Pool/Getty Images News/Getty Images

Who's On Trump's List Of Potential Supreme Court Nominees? It's A Short One

With Justice Anthony Kennedy retiring from the Supreme Court, everyone (self-included) wants to know who's on Trump's list of Supreme Court nominees. Well, all evidence shows it's pretty short. Check them out below, friends.

Kennedy announced his resignation, which he said was in efforts to spend more time with his family, on June 27, with his official departure set as July 31. The announcement gives President Donald Trump the chance to nominate a replacement for Kennedy, who will likely share his conservative views. (Not to scare you away or anything.) There are more than two dozen potential nominees, though — all of whom come from a previously released list that was first shared back in November 2017. They include:

Amy Coney Barrett of Indiana, U.S. Court of Appeals for the Seventh Circuit; Keith Blackwell of Georgia, Supreme Court of Georgia; Charles Canady of Florida, Supreme Court of Florida; Steven Colloton of Iowa, U.S. Court of Appeals for the Eighth Circuit; Allison Eid of Colorado, U.S. Court of Appeals for the Tenth Circuit; Britt Grant of Georgia, Supreme Court of Georgia; Raymond Gruender of Missouri, U.S. Court of Appeals for the Eighth Circuit; Thomas Hardiman of Pennsylvania, U.S. Court of Appeals for the Third Circuit; Brett Kavanaugh of Maryland, U.S. Court of Appeals for the District of Columbia Circuit; Raymond Kethledge of Michigan, U.S. Court of Appeals for the Sixth Circuit; Joan Larsen of Michigan, U.S. Court of Appeals for the Sixth Circuit; Mike Lee of Utah, United States Senator; Thomas Lee of Utah, Supreme Court of Utah; Edward Mansfield of Iowa, Supreme Court of Iowa; Federico Moreno of Florida, U.S. District Court for the Southern District of Florida; Kevin Newsom of Alabama, U.S. Court of Appeals for the Eleventh Circuit; William Pryor of Alabama, U.S. Court of Appeals for the Eleventh Circuit; Margaret Ryan of Virginia, U.S. Court of Appeals for the Armed Forces; David Stras of Minnesota, U.S. Court of Appeals for the Eighth Circuit; Diane Sykes of Wisconsin, U.S. Court of Appeals for the Seventh Circuit; Amul Thapar of Kentucky, U.S. Court of Appeals for the Sixth Circuit; Timothy Tymkovich of Colorado, U.S. Court of Appeals for the Tenth Circuit; Robert Young of Michigan, Supreme Court of Michigan (Ret.); Don Willett of Texas, Supreme Court of Texas; And Patrick Wyrick of Oklahoma, Supreme Court of Oklahoma.
Chip Somodevilla/Getty Images News/Getty Images

Following Kennedy's announcement, Trump said he would be looking for his replacement "immediately," according to The Hill. But considering Trump's conservative beliefs, many fear that an appointee by him could radicalize the direction of the Supreme Court, especially when it comes to landmark cases like abortion rights case Roe v. Wade. During the presidential campaign, Trump promised to appoint Supreme Court Justices who would overturn Roe v. Wade, so it's far from an idle worry.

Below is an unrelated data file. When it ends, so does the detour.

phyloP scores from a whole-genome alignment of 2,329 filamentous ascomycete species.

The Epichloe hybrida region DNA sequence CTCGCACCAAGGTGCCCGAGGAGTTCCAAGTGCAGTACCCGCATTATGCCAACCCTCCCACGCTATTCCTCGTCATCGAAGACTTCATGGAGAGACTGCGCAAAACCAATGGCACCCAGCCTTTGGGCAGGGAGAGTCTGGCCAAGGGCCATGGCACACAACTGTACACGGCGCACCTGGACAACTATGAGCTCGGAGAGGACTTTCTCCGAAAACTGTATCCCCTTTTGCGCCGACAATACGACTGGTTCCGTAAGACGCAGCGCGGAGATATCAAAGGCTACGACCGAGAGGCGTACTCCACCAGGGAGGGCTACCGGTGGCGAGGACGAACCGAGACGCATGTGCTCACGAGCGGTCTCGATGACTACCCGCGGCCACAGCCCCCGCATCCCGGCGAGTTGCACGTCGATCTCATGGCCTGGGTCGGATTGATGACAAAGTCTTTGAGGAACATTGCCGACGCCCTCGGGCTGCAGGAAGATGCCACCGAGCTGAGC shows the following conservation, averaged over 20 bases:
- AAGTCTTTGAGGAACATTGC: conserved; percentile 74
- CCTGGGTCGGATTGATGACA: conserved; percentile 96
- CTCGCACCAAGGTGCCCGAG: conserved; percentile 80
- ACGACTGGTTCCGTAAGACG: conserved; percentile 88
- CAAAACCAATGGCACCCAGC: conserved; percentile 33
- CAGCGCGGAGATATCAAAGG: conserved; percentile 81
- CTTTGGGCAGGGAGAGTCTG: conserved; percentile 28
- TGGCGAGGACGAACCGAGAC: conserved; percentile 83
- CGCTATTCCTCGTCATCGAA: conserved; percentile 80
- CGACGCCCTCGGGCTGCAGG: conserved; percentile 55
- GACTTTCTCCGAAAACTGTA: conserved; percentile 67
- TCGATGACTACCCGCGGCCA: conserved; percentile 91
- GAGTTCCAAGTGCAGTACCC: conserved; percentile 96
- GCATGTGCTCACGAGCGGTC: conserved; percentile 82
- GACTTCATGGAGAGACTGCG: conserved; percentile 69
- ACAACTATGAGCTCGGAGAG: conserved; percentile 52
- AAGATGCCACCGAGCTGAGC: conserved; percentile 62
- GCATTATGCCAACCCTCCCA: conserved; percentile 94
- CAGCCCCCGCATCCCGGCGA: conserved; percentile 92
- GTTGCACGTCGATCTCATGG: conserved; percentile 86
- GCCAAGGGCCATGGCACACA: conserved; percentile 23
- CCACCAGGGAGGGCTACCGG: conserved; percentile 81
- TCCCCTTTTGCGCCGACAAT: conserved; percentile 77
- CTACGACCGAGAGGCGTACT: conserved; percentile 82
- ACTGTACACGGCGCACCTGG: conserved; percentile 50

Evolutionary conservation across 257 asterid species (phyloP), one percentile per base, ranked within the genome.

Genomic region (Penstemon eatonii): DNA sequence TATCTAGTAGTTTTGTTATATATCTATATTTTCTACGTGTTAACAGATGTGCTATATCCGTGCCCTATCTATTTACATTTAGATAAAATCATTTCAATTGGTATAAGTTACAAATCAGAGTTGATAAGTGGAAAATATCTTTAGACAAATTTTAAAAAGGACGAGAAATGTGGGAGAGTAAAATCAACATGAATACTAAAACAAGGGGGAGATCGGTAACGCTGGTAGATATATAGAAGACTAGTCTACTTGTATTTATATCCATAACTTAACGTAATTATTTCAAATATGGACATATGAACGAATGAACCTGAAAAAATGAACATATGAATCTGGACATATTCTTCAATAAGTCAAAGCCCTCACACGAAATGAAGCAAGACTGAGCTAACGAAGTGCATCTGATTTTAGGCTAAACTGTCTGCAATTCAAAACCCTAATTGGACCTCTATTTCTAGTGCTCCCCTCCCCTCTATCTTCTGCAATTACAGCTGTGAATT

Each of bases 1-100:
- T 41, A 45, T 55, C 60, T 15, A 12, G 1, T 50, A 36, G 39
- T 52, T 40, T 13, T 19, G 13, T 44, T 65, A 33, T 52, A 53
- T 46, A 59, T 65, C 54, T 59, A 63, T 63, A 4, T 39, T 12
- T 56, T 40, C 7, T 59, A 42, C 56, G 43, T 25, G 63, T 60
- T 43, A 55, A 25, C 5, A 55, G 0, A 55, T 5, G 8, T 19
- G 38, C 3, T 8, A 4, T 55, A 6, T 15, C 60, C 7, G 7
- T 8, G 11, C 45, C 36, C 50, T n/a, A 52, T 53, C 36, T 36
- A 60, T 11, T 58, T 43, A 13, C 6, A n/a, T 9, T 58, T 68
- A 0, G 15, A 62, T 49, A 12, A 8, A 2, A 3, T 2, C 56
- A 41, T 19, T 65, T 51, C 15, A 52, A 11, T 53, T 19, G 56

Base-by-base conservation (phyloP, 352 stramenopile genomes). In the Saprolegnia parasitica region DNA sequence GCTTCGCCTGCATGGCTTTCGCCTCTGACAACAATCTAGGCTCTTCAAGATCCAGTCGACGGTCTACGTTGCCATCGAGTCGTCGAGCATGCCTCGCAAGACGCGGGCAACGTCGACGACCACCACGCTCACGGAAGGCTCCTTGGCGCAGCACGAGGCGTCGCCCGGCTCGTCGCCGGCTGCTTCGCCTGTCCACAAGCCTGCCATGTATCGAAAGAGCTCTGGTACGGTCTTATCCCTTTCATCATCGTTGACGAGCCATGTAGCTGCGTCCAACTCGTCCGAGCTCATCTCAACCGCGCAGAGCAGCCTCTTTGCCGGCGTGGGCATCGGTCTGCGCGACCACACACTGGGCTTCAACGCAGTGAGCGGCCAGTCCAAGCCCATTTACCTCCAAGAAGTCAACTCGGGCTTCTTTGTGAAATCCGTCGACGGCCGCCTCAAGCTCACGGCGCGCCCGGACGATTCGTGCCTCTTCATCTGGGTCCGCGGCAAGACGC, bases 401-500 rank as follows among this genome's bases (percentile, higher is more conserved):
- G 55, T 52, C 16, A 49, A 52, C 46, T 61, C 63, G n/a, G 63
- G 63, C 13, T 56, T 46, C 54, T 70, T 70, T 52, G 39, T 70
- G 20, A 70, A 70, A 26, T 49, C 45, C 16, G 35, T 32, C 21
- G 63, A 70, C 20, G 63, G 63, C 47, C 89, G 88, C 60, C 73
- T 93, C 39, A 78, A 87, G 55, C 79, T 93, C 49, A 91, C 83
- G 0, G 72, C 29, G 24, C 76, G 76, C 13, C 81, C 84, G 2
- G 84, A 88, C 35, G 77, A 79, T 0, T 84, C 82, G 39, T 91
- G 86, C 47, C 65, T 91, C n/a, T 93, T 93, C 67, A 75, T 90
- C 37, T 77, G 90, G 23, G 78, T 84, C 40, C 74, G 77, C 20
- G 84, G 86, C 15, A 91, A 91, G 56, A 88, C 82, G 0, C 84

NARAL Pro-Choice America President Ilyse Hogue issued a statement after Kennedy's resignation, expressing her fears that the Trump administration could accomplish its goal of overturning Roe v. Wade through the appointee Trump chooses.

In her statement, Hogue said:

Today, Justice Kennedy announced his retirement, and because President Trump will nominate the next Supreme Court Justice, a woman’s constitutional right to access legal abortion is in dire, immediate danger—along with the fundamental rights of all Americans. We also know that for decades, a multi-million-dollar, extreme, anti-choice movement has quietly and aggressively chipped away at that right in state legislatures, in lower courts, and now from within the Trump administration. Their stated goal, clearly and loudly, is overturning Roe v. Wade.

She added:

Our country faces a moment of deep crisis—a crisis of rights, of values, and of leadership. The deeply-divided decisions from the Supreme Court this week are a clear warning that our most cherished values are in jeopardy, and now hang in the balance. Women will not go back to the days when abortion was illegal in this country.
Win McNamee/Getty Images News/Getty Images

It's a pretty horrifying thought for some, however, the decision isn't totally up to Trump. After he makes his nomination, they'll have to be approved by a majority of members in the Senate — which was the case when Trump nominated conservative judge Neil Gorsuch to the Supreme Court in January 2017, just days after his inauguration. Additionally, according to the Associated Press, Senate Majority Leader Mitch McConnell said his chamber won't vote on Trump's nominee until the fall. And already, Democrats are calling to wait on confirmation of any nominee until after the 2018 midterms, echoing what McConnell said about President Barack Obama's Supreme Court nominee Merrick Garland in 2016 (the seat eventually went to Gorsuch). So, on the bright side of things, that at least gives us time to brace ourselves of what's to come.

Anything can happen, so let's just keep our fingers crossed, guys.